India plans to nearly double its oil refining capacity in the next five years, offering a much more aggressive timeline than previously despite the coronavirus pandemic blighting the economy.
India's oil refining capacity could jump to 450-500 million tonnes in 10 years from the current level of about 250 million tonnes.
India was also aiming to raise the share of natural gas in its energy-consumption mix by up to four times. The cleaner-burning fuel currently accounts for about 6% of the energy consumed in the country.
India would achieve its targets of increasing renewable energy capacity to 175 gigawatts by 2022 and 450 gigawatts by 2030 ahead of schedule.
The national capital is likely to witness a colder winter season than usual in 2020, as per the India Meteorological Department scientists.
They cited a Pacific Ocean weather phenomenon known as La Nina, which leads to a cascading impact on global weather in winter months.
During La Nina, the temperatures in the central Pacific Ocean dips below normal levels leading to wind patterns that can influence temperatures in faraway regions. Reportedly, this phenomenon has been linked to colder than usual winters in northwest India.
The government has brought out a notification that will allow Ayurveda doctors to be trained and legally allowed to perform a variety of general surgical, ENT, ophthalmology, ortho, and dental procedures.
The notification listed the procedures that will be included in the PG training of Ayurveda doctors by amending the Indian Medicine Central Council (Post Graduate Ayurveda Education) Regulations, 2016. It stated that the amendments were being made with the sanction of the central government.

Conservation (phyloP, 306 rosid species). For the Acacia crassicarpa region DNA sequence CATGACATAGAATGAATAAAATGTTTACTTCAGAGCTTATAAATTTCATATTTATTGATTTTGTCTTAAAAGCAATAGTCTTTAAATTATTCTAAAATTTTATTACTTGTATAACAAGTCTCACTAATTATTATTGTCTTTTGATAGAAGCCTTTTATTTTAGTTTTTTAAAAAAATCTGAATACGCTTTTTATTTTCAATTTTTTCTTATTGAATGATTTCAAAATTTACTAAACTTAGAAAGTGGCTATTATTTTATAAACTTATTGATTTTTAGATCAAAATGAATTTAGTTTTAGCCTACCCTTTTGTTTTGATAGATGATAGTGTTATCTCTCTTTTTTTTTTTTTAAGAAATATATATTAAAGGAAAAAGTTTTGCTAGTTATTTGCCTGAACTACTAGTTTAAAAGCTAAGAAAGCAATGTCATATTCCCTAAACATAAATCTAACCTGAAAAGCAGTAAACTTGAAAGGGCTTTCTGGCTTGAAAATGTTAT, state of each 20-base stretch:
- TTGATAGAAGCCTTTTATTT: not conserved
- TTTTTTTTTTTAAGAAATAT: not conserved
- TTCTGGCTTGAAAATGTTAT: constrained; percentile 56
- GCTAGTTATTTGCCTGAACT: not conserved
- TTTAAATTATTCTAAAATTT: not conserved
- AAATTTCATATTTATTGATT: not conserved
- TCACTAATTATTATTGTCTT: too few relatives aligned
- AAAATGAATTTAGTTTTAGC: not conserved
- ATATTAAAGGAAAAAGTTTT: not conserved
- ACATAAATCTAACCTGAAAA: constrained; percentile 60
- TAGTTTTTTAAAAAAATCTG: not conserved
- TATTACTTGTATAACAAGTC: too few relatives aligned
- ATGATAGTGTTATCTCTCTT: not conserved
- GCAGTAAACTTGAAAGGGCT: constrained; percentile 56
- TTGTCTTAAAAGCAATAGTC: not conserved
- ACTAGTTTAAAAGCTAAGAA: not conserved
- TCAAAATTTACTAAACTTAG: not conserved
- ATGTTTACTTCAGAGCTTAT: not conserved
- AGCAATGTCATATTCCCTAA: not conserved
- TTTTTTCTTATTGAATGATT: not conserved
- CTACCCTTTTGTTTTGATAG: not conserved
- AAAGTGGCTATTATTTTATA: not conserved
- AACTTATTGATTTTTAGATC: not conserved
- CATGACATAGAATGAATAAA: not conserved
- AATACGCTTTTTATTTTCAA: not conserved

During the period of study, post-graduate scholars of Shalya tantra (general surgery) and Shalakya tantra (surgeries of the ear, nose, throat, head and eye) will be practically trained to perform various surgical procedures independently.
General surgical procedures include amputation of gangrene, skin grafting, laparotomy (opening up of the abdomen), many advanced gastro-intestinal surgeries.
The Kerala government has decided to amend the Kerala Police Act to check increasing abuse on social media and cybercrime.
The cabinet has decided to recommend to the Governor to issue an Ordinance to incorporate a new Section 118(A) into the Act to punish any person who creates or sends any information that is offensive or is intended to offend or threaten another person, through any means of communication, with an imprisonment of five years or a fine of ? 10,000 or both.
The Kerala High Court had earlier directed the state police to take steps against hate campaigns and attacks through social media. The time of the coronavirus pandemic has seen a spurt in attacks and hate campaigns on social media.
In 2015, the Supreme Court had struck down Section 66A of The Information Technology Act, which was being used by police to arrest people on charges of posting objectionable content on the Internet.